Clinical trials are categorized according to stages, as follows:


First stage clinical trials involve the administration of a newly developed drug for the first time in human patients. First stage trials are generally meant for terminal patients who are still able to function and who feel relatively well; however, they have no other viable and effective treatment options available. The only alternative for patients who are offered participation in first stage clinical trials is palliative care. There are very strict rules for carrying out the treatment protocol in this option with the focus on protecting the patient from any possible side effects. The main goal of this trial stage is to identify the treatment’s side effects. For the patient, this is an opportunity to benefit from the most recently developed treatment, which may even halt the progress of the disease.

 

Second stage clinical trials involve medications that have been proven to be safe in the first stage, and their efficacy is now being tested on patients with a particular type of cancer. Generally, first and second stage trials are designed without the need for a control group.

 

Third stage clinical trials compare the efficacy of the trial medication to conventional treatment at a certain stage of the disease. Participants in third stage trials (the most common type of trial) are assigned to one of two groups: either to the group receiving the conventional treatment or to the group receiving the experimental treatment.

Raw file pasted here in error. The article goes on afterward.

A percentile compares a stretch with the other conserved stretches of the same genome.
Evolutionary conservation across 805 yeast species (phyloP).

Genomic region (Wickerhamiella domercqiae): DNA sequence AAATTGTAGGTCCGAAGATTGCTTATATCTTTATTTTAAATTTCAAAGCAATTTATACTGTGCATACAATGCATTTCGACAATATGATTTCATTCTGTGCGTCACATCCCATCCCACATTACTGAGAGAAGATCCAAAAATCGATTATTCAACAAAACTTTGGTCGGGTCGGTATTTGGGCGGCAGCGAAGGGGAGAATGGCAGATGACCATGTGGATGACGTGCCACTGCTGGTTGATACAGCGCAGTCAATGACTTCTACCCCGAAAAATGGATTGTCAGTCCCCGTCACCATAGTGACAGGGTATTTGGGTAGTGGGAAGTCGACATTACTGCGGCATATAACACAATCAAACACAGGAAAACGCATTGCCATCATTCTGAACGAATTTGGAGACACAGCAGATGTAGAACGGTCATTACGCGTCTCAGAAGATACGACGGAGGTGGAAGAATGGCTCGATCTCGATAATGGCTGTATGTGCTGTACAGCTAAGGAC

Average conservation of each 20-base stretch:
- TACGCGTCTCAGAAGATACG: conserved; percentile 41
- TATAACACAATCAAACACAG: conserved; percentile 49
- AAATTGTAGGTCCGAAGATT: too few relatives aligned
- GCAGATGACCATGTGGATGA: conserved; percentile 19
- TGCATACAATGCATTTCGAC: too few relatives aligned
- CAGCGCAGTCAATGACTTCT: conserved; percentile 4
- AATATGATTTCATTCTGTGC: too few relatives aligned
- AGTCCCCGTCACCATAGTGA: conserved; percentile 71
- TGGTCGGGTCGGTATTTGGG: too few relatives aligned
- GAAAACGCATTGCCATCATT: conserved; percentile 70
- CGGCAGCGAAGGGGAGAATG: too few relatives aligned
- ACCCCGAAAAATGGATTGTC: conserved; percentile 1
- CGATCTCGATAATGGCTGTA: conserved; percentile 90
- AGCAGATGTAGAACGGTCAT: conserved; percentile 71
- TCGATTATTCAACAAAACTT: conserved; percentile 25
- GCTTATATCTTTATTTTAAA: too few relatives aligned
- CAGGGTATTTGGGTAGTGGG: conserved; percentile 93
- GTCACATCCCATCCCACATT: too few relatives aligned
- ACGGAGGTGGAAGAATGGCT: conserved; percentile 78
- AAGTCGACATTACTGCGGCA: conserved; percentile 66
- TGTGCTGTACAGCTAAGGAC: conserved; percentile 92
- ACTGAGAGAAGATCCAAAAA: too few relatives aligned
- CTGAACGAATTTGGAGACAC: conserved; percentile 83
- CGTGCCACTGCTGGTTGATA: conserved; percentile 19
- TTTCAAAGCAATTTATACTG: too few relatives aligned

In many cases, patients in the experimental group continue to receive the conventional medication. Third stage clinical trials are a double-blinded study, in which neither the patient nor the treating physician knows to which group the patient has been assigned. This is in order to avoid any bias effects such as the placebo effect.

 

If and when a certain drug is proven to be more effective than the conventional treatment it is submitted for a review process. If the trial results are corroborated, the drug will become the standard treatment for the specific disease treated in the trial stage.

 

The enormous progress in recent years in the treatment of various types of cancer would not have been possible were it not for these processes and the active participation of thousands of cancer patients in clinical trials. Trials that determined which new drugs were indeed effective in the battle against this disease.


Dr. R. Berger is a senior oncologist